I read an interesting article on MIT’s Technology Review today. It appears that scientist are looking at other approaches to treat herniated and degenerated discs. While you can make the argument that different approaches have been tried throughout the years with limited success we are seeing innovation and advancements today that are happening at breakneck speeds. I firmly believe that there will be something to help us coming up soon. Real soon. The procedure/method described in this article may not come to fruition but I believe within the next couple of years (4 or less) we will see something that radically changes the field for us Spineys. Ive been doing a lot of research on clinical trials and recently published medical documents. There is a light at the end of the tunnel and I believe it is coming real soon. Keep you head up people!
Here is that article I read today: You can read it for yourself by going to Technology review.com.
A Better Disc for Back Repair
Implants grown from living cells could offer better support and flexibility.
• WEDNESDAY, MARCH 9, 2011
• BY NIDHI SUBBARAMAN
The back pain caused by a damaged intervertebral disc often requires surgery, which means either replacing the disc with a plastic or metal implant or removing the disc and fusing the adjacent ones together. A new type of replacement disc—consisting of a scaffold seeded with living cells—could relieve back pain without many of the side effects caused by existing surgical approaches.
Researchers at the Medical University of South Carolina made a prototype replacement disc by printing an outer scaffold and then seeding the scaffold with living cells. The scaffold closely mimics the intricately layered microstructure of a real intervertebral disc, and is the first step toward making an implant that can perform the same supportive and shock absorbing functions as the original. Compared to the metal and plastic implants used today, an artificial scaffold swathed in living tissue could repair itself, and constant access to blood supply would reduce the risk of infection after surgery.
An intervertebral disc, or IVD, is shaped like a jelly donut, with an soft, elastic center and a tougher, fibrous outer layer. Sandwiched between vertebrae in the spine, the disc defines and supports the spine's movement, holding bones in place while allowing the spine as a whole to bend and twist. The discs also act as shock absorbers, cushioning impacts to the spine. When a disc becomes worn, pressure along the spine is unevenly distributed, and if the vertebrae shift even slightly, they stretch the nerves circling the spine, causing pain. If exercise and physical therapy offer no relief, surgery may be required.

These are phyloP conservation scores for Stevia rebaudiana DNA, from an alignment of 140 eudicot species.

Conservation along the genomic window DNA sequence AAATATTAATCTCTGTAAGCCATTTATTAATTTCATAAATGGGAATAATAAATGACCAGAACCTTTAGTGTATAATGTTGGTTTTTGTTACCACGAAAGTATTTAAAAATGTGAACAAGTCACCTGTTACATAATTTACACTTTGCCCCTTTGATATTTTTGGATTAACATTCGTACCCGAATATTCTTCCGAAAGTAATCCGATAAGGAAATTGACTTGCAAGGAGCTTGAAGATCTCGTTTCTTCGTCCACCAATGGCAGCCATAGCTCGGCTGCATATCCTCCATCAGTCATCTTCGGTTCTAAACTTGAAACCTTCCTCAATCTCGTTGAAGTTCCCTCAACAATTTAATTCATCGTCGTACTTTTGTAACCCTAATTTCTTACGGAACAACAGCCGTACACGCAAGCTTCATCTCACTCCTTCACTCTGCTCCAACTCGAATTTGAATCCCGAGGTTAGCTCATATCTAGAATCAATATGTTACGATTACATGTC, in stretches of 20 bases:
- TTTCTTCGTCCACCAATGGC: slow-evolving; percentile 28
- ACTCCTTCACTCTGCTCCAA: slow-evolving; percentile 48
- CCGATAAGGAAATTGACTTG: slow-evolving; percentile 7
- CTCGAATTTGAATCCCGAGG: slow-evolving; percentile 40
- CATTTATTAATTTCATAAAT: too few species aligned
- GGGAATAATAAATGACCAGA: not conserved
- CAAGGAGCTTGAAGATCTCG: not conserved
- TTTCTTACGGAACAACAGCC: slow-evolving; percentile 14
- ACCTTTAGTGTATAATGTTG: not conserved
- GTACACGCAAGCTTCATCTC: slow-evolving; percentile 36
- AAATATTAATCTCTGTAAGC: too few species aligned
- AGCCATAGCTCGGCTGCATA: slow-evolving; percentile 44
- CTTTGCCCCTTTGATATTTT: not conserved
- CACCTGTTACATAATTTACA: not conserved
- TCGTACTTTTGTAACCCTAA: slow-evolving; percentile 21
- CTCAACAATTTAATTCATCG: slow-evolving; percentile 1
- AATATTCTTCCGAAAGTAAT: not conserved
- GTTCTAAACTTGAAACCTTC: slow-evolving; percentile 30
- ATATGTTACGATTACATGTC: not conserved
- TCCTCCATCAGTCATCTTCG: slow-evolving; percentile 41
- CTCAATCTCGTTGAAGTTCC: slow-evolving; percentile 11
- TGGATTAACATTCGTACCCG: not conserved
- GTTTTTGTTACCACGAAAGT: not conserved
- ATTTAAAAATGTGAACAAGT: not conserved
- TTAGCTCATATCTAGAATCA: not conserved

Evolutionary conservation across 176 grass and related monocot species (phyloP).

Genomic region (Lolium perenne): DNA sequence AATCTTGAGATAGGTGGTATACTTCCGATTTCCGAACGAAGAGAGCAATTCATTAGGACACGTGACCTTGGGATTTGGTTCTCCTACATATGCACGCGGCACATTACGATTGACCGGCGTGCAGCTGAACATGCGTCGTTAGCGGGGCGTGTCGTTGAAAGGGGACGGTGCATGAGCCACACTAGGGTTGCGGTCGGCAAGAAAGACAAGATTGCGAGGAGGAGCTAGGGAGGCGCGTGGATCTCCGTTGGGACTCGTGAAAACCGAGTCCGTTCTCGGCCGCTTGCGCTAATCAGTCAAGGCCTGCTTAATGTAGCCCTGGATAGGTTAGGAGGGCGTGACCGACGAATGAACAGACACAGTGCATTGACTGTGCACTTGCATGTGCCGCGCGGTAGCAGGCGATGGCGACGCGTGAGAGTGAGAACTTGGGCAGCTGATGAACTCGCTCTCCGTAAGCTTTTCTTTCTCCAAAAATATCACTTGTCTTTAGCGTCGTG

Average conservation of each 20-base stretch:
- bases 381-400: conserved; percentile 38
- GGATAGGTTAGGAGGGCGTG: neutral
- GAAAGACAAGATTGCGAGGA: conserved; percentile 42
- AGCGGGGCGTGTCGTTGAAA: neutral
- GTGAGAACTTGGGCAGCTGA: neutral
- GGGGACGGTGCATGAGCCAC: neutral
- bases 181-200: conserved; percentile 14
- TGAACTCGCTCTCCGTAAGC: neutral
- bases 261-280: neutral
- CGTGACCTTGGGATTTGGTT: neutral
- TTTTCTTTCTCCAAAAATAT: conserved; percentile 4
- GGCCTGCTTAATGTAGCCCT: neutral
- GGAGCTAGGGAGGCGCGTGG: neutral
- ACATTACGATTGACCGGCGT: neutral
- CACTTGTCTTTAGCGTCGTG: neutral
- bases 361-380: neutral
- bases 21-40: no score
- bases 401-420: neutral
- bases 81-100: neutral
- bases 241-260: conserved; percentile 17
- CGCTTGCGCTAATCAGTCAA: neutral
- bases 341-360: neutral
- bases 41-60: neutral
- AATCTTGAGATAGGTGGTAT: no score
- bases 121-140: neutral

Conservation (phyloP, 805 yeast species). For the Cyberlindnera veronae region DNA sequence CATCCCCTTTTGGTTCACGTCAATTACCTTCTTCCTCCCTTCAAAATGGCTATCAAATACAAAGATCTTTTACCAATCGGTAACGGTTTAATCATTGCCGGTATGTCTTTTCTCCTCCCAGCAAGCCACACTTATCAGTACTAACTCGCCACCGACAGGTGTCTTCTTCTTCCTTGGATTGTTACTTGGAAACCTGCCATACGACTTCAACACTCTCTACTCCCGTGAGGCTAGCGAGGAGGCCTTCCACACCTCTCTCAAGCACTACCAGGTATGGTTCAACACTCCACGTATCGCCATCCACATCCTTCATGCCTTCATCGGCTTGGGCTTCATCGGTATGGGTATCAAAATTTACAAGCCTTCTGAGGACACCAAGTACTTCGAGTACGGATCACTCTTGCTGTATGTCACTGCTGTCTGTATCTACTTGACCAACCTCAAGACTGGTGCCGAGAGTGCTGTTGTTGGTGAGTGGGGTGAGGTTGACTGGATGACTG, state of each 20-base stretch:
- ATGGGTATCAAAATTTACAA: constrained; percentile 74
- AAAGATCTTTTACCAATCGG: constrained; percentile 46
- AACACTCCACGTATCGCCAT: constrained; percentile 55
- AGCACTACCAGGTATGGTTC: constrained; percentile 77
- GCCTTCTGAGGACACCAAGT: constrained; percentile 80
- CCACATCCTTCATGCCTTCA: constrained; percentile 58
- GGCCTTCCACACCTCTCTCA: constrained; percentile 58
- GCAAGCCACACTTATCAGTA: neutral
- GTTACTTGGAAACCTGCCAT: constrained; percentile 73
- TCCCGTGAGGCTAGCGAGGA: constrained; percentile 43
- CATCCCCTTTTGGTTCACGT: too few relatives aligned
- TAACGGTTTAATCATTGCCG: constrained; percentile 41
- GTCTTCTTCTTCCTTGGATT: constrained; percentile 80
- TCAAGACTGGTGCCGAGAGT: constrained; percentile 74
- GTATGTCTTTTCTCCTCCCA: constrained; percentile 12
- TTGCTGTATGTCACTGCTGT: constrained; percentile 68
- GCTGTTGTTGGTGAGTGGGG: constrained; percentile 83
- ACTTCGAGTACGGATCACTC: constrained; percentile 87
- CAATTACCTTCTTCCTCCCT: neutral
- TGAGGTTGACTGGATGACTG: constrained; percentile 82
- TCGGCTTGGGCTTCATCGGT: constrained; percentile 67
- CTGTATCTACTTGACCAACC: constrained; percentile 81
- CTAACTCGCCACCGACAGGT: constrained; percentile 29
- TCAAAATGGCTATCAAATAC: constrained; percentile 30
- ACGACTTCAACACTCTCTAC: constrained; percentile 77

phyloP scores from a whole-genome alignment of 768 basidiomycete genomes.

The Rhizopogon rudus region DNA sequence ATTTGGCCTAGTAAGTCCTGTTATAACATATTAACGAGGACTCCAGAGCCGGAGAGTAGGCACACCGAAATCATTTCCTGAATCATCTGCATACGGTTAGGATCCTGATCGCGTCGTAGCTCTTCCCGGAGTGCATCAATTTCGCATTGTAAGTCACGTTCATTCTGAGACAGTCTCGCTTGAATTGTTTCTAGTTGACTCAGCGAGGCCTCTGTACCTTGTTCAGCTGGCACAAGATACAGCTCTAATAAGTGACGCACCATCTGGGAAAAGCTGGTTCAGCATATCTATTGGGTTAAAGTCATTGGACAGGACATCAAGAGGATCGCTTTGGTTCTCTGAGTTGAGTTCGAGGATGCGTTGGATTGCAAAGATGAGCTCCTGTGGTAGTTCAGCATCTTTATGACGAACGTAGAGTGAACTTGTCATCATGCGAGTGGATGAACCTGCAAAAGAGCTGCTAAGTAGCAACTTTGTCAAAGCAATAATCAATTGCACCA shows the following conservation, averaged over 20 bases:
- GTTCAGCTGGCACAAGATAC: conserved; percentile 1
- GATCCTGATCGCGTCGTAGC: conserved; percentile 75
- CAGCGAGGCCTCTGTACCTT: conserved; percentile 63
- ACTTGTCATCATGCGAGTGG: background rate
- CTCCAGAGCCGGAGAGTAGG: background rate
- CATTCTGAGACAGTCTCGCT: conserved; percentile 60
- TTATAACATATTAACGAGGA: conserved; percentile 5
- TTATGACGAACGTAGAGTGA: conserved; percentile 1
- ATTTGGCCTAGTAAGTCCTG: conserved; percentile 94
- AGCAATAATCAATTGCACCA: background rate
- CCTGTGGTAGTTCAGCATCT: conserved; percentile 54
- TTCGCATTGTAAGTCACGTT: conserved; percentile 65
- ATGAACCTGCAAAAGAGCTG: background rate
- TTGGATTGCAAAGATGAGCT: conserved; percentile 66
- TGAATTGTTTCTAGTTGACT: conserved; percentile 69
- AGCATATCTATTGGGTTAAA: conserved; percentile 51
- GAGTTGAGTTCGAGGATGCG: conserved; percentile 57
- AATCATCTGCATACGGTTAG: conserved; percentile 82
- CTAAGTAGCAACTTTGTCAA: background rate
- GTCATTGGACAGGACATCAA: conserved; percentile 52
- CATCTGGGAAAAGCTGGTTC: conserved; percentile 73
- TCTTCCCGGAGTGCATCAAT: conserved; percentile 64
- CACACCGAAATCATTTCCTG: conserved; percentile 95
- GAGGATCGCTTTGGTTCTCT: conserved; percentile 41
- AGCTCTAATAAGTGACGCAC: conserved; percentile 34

Spinal fusing, however, restricts bending and twisting in the fused section of the spine, so some surgeons make a strong case for the implant method. "None of us were born with fused spines," says Barton Sachs, a professor of orthopedics at the Medical College of South Carolina, who routinely performs disc-implant surgery and who was not connected with the new work. Fusing two bones together can increase the pressure on neighboring segments, wearing out other discs, Sachs says. Not only does an implant preserve motion, but the recovery time from implant surgery is shorter. "It works extremely well," says Sachs. "[Patients] get out of the hospital faster; they get back to their lifestyles faster."
But the implants currently used do not absorb shock. "You're putting in materials that look medieval, and that's the state of current clinical practice," says Robert Mauck, professor of orthopedic surgery and tissue engineering at the University of Pennsylvania. Mauck is working on a competing improvement to disc implants.
Researchers at the Medical University of South Carolina, led by Xuejun Wen, professor of bioengineering and regenerative medicine at Clemson University and the Medical University of South Carolina, tried to closely mimic the natural architecture of the disc, so that it can perform the same functions as the original.
First, they modeled the complex inner structure of the disc on a computer. Then they extruded dissolved polyurethane through a fine glass micropipette tip onto a platform kept at -4 degrees Celsius. The cool temperature of the base caused each printed layer to solidify quickly and allowed successive layers to stack on and maintain their shape. "If you don't cool it really quickly, you won't get the structure you want," says Wen. Finally, the group seeded bovine cells on the scaffold, to test if the structure supported cell growth. These grew to fill it over 19 days, after which the cells were found to have arranged themselves as they would in a natural disc.
"It's a clever application of additive manufacturing and an exciting piece of work," says James Iatridis, professor of orthopedics and neurosurgery at the Mount Sinai School of Medicine, in New York. But Iatridis adds that "several alternate approaches involving biological repair are nearing clinical trials or at more advanced stages of development."
While the new work by Wen and his group comes closest to replicating the microstructure of a real disc, its performance has yet to be tested. In the next few months, the discs will be tested in rats. "We're still trying to understand how complicated our engineered solutions need to be in order to restore function," says Mauck.